'China's Evian' seeks stock market listing
A mineral water company based in Tibet is seeking to raise up to HK$1.6bn ($205.3m) by listing in Hong Kong.
Tibet 5100 Water Resources says it will use the money to increase production capacity as it seeks to take market share from foreign rivals.
Sometime called China's Evian, its bottles cost five to six times more than other Chinese brands of mineral water.
It says the water is sourced from a spring at 5,100m above sea level.
"Our product contains only glacial spring mineral water collected and bottled in close proximity to the water source at the Nianqing Donggula Mountains in Tibet, one of the world's most remote and pristine locations," the company said in documents filed to the Hong Kong stock exchange.
Located on the "roof of the world", the company has benefited from the railway connecting Tibet with the rest of China.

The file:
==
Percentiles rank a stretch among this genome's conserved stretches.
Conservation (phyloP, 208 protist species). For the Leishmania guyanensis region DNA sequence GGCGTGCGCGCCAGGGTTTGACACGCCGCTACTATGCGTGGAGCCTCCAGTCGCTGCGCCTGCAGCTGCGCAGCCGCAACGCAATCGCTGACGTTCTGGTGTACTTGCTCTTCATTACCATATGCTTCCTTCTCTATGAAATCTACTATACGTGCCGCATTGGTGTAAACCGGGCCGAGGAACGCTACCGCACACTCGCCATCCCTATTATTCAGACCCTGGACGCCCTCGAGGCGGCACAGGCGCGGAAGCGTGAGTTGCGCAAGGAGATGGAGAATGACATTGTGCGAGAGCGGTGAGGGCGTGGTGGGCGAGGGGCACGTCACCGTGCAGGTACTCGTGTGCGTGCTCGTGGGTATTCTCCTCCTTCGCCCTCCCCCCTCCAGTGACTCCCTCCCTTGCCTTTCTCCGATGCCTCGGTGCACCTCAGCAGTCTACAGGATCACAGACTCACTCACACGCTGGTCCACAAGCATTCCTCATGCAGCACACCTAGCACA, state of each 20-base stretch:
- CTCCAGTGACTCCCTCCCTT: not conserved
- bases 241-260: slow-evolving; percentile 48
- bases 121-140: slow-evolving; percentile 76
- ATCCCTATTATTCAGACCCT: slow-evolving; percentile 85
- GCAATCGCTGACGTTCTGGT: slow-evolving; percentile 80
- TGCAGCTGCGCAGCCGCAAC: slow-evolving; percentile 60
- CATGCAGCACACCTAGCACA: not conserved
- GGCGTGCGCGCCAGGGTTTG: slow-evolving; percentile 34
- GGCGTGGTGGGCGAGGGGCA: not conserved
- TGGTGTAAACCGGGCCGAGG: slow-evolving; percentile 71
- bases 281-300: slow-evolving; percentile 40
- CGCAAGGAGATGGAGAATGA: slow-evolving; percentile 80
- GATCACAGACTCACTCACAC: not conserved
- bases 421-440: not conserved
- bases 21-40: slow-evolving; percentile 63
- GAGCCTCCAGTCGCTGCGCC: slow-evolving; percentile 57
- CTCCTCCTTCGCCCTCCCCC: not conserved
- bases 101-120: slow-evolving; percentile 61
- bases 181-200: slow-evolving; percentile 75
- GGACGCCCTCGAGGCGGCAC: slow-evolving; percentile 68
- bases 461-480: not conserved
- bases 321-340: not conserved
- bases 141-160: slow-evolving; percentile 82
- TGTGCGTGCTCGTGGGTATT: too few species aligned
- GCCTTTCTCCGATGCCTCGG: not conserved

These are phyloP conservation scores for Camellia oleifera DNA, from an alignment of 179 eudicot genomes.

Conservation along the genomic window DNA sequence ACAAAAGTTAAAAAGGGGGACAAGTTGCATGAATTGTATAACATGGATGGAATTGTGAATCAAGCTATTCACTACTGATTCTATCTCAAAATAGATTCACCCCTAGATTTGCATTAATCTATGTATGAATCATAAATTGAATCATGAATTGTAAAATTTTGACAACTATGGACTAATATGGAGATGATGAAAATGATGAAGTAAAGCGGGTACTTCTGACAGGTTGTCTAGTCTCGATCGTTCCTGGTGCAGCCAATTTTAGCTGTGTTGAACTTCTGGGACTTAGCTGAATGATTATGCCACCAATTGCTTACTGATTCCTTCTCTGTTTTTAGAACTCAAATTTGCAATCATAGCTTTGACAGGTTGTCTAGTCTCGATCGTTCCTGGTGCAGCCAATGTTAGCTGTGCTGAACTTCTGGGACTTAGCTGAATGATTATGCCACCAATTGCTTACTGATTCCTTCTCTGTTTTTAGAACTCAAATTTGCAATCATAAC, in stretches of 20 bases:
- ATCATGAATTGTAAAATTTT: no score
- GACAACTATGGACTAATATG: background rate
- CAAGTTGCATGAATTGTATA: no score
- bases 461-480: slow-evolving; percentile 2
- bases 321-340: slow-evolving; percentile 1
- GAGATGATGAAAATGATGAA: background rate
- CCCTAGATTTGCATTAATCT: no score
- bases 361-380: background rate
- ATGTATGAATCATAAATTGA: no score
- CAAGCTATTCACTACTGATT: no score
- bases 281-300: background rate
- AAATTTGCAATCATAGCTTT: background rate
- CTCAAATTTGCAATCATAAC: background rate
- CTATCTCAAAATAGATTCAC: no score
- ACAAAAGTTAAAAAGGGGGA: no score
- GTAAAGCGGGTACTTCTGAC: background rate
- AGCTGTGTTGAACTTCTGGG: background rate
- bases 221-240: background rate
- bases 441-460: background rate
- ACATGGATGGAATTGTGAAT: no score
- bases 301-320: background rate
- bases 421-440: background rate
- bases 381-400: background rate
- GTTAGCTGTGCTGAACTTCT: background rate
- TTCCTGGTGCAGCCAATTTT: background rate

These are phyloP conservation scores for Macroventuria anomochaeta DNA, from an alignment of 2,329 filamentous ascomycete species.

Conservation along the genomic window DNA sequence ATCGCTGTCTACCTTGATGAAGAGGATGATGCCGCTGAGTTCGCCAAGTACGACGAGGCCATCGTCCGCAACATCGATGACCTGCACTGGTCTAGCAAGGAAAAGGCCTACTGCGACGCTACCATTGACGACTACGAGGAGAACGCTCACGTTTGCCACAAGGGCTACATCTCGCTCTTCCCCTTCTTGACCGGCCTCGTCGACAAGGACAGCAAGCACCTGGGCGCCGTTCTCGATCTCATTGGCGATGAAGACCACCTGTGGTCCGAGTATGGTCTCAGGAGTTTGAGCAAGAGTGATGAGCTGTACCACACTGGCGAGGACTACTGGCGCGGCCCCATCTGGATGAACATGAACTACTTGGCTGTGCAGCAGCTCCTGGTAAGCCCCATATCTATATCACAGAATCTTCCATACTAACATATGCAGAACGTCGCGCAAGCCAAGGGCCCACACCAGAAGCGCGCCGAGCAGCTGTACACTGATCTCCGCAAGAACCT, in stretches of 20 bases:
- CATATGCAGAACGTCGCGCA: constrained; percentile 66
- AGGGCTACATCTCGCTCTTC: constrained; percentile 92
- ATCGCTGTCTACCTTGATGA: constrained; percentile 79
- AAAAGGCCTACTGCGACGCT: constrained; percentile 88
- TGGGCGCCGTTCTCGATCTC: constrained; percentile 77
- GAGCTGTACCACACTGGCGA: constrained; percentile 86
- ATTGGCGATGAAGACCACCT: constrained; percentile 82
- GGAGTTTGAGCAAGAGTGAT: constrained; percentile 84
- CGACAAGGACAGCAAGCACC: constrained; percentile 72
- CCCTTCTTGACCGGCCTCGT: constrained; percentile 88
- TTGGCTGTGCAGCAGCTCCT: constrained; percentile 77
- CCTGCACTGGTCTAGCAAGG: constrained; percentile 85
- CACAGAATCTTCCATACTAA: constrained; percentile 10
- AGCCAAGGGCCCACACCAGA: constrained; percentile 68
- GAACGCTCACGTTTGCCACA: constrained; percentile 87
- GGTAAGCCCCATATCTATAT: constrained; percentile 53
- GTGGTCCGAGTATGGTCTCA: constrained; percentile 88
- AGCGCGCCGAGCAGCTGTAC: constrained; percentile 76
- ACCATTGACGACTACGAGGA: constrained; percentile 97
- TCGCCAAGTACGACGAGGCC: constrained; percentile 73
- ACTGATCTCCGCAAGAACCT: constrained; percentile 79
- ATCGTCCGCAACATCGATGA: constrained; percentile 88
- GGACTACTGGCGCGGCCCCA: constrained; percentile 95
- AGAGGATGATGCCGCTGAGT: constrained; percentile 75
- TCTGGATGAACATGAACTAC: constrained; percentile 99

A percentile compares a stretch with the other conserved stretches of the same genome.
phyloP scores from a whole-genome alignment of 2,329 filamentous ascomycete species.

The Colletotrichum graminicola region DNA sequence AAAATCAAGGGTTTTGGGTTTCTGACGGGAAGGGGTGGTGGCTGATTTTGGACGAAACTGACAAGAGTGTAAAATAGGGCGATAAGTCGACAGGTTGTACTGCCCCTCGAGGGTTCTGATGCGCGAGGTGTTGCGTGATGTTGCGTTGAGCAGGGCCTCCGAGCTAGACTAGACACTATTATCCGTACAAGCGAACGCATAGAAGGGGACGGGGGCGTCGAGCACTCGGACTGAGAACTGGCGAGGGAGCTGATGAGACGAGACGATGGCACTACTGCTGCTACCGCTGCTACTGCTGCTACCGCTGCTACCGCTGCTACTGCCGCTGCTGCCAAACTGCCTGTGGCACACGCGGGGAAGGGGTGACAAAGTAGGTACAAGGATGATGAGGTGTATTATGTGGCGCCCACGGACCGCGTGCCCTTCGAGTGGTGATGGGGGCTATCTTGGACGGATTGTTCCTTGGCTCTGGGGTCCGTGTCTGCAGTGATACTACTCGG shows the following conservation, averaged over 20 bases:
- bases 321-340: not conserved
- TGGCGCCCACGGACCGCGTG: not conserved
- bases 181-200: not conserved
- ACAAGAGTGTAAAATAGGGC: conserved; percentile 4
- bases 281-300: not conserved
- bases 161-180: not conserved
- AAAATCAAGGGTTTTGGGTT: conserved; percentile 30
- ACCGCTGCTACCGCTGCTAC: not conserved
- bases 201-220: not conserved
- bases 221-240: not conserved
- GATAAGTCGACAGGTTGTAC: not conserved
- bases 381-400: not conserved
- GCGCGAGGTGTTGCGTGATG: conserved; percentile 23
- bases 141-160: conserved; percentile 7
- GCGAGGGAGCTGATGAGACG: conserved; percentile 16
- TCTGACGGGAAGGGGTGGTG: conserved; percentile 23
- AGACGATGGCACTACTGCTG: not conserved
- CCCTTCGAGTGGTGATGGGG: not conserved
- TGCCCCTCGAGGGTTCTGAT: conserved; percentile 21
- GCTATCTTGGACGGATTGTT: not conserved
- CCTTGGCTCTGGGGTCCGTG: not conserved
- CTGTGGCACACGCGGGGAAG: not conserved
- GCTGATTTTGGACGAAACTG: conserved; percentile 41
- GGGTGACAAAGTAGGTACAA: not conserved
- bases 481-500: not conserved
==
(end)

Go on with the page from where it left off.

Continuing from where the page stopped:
Completed in 2006, the rail line made cost-effective transport to and from Tibet feasible and the company says it is usually able to deliver water to customers within 7 to 10 days.
Tibet 5100 says the market for mineral water has plenty of room to grow, with Chinese on average drinking 18 litres a year compared with 117.5 litres in Western Europe.
Foreign brands such as Perrier and Evian still dominate the Chinese market for premium mineral water, although their share is begining to shrink as home-grown brands like Tibet 5100 develop.
The five-year-old company is expected to list in Hong Kong at the end of the month.